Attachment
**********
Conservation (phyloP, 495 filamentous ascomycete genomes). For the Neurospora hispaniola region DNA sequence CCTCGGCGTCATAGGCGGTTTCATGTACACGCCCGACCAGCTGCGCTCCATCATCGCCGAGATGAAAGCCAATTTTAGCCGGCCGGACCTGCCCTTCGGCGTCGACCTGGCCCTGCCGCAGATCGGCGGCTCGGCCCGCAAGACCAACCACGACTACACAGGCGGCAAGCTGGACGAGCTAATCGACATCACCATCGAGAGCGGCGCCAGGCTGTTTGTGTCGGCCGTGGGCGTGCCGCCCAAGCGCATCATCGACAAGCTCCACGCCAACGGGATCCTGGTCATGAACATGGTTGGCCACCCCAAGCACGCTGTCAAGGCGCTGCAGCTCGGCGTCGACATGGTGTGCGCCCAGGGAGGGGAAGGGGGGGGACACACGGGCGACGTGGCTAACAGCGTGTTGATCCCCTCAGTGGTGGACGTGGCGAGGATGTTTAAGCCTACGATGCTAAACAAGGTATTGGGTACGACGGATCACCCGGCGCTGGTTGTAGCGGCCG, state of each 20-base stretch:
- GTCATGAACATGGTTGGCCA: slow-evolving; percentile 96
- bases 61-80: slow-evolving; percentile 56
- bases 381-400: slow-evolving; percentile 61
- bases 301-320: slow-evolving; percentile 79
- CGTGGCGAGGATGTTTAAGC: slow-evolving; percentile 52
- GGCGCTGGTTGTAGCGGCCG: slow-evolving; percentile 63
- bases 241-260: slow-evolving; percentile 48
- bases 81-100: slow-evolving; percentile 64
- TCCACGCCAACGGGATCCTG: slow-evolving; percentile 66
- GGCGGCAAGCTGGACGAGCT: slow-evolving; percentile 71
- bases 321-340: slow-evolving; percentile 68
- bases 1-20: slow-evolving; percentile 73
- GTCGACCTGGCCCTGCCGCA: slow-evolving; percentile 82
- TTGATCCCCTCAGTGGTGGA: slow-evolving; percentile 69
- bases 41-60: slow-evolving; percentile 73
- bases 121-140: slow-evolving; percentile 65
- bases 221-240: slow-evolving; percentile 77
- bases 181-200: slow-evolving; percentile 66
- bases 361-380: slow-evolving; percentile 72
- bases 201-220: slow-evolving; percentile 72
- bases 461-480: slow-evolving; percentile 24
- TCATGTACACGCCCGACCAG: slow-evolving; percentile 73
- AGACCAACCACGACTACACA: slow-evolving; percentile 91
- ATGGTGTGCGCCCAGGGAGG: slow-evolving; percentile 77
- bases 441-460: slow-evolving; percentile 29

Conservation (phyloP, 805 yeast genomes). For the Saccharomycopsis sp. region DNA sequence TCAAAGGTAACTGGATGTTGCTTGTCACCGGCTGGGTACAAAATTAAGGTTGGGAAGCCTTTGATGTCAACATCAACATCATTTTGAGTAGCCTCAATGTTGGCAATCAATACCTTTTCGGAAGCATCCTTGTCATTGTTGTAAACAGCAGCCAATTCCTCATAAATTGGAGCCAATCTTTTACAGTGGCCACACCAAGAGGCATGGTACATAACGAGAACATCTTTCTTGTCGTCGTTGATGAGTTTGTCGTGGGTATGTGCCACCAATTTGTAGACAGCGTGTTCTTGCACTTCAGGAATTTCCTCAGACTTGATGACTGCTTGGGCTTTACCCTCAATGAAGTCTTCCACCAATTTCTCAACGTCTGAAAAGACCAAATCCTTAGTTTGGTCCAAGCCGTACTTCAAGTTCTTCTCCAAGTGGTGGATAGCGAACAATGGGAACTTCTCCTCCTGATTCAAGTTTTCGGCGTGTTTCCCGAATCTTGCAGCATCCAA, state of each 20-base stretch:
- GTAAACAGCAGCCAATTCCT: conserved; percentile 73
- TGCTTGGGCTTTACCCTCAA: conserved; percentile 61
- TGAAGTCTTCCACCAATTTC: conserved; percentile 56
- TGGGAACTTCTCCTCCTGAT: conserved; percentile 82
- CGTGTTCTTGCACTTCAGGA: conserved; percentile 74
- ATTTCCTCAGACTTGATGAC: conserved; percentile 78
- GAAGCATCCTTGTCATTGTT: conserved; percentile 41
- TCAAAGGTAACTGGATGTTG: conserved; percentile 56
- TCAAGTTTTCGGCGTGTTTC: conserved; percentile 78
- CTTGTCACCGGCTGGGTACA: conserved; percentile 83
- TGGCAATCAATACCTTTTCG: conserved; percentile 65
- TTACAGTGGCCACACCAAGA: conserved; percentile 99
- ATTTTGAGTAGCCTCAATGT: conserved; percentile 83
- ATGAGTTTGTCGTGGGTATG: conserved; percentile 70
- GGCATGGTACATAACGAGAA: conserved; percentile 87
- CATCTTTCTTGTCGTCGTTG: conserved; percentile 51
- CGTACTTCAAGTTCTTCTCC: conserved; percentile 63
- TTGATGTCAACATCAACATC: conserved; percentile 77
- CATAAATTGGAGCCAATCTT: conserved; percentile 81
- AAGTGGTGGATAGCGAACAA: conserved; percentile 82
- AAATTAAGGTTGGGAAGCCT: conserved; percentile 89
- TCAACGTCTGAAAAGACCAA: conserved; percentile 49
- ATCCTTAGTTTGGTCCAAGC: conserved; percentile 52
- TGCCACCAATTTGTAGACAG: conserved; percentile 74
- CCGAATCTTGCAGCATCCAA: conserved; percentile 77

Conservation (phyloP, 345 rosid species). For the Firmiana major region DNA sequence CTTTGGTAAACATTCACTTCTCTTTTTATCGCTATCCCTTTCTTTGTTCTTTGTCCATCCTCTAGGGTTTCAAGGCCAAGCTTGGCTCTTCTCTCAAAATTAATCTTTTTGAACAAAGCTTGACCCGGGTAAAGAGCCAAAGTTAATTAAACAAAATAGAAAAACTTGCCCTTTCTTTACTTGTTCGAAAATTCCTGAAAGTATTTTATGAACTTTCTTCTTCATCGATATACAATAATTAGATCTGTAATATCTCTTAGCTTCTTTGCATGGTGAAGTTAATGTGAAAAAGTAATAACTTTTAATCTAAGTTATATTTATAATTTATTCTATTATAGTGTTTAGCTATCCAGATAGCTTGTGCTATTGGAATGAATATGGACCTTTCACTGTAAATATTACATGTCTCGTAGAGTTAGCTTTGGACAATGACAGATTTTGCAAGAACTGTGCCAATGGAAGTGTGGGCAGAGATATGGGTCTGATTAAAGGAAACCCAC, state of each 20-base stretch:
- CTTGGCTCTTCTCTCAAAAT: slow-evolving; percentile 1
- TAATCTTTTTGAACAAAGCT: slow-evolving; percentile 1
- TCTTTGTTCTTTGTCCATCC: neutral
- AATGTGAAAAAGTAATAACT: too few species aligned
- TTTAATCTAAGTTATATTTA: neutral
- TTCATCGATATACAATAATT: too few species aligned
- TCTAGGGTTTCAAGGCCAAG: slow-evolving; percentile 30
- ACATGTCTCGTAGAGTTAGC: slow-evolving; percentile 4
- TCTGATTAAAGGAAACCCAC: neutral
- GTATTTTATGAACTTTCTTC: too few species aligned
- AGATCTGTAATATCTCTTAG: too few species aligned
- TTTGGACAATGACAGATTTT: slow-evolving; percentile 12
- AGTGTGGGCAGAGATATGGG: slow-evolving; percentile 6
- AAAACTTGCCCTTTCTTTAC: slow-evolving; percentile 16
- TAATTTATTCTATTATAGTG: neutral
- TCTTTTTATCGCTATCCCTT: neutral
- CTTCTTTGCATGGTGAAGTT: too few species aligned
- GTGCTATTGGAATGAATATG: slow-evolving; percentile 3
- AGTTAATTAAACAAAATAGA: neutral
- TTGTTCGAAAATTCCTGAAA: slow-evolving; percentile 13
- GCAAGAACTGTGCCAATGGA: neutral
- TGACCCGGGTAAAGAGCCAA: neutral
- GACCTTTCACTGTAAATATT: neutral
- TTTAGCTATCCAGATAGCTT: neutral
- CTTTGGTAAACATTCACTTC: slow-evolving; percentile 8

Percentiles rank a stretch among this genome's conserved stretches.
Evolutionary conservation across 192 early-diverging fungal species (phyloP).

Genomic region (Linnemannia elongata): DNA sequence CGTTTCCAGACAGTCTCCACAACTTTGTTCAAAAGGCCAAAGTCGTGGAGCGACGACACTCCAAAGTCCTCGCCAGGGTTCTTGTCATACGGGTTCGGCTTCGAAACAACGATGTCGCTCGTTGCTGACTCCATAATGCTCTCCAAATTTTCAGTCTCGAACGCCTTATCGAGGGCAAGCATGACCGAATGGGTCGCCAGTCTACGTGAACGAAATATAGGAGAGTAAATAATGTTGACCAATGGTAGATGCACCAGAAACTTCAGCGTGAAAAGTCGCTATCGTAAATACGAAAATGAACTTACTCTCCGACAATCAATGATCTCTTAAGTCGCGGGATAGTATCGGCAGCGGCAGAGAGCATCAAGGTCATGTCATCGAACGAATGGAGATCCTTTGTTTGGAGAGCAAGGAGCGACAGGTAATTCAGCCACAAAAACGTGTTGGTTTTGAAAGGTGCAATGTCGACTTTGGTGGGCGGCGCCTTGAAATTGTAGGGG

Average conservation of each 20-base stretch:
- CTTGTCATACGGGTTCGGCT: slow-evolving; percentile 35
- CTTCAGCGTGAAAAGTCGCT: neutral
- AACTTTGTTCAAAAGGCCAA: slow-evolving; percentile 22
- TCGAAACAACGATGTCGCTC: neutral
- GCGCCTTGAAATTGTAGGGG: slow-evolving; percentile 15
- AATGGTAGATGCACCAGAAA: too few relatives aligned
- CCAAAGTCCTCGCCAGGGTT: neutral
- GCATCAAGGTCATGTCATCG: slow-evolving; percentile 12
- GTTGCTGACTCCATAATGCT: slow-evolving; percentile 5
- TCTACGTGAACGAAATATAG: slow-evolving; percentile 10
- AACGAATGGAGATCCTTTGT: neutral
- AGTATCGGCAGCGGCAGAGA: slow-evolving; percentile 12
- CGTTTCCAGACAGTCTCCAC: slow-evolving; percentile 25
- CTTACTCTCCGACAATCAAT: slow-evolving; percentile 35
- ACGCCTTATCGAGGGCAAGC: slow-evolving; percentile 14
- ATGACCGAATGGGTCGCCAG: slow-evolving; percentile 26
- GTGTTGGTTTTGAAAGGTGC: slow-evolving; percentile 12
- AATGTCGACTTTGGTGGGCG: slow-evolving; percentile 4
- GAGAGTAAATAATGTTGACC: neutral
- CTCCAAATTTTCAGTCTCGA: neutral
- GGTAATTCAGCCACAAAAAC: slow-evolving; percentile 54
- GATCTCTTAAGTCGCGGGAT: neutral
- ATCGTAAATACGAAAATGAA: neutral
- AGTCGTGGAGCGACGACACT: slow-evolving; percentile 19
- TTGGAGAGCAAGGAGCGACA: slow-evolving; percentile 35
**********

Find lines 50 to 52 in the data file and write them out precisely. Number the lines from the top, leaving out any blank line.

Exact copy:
- ATCCTTAGTTTGGTCCAAGC: conserved; percentile 52
- TGCCACCAATTTGTAGACAG: conserved; percentile 74
- CCGAATCTTGCAGCATCCAA: conserved; percentile 77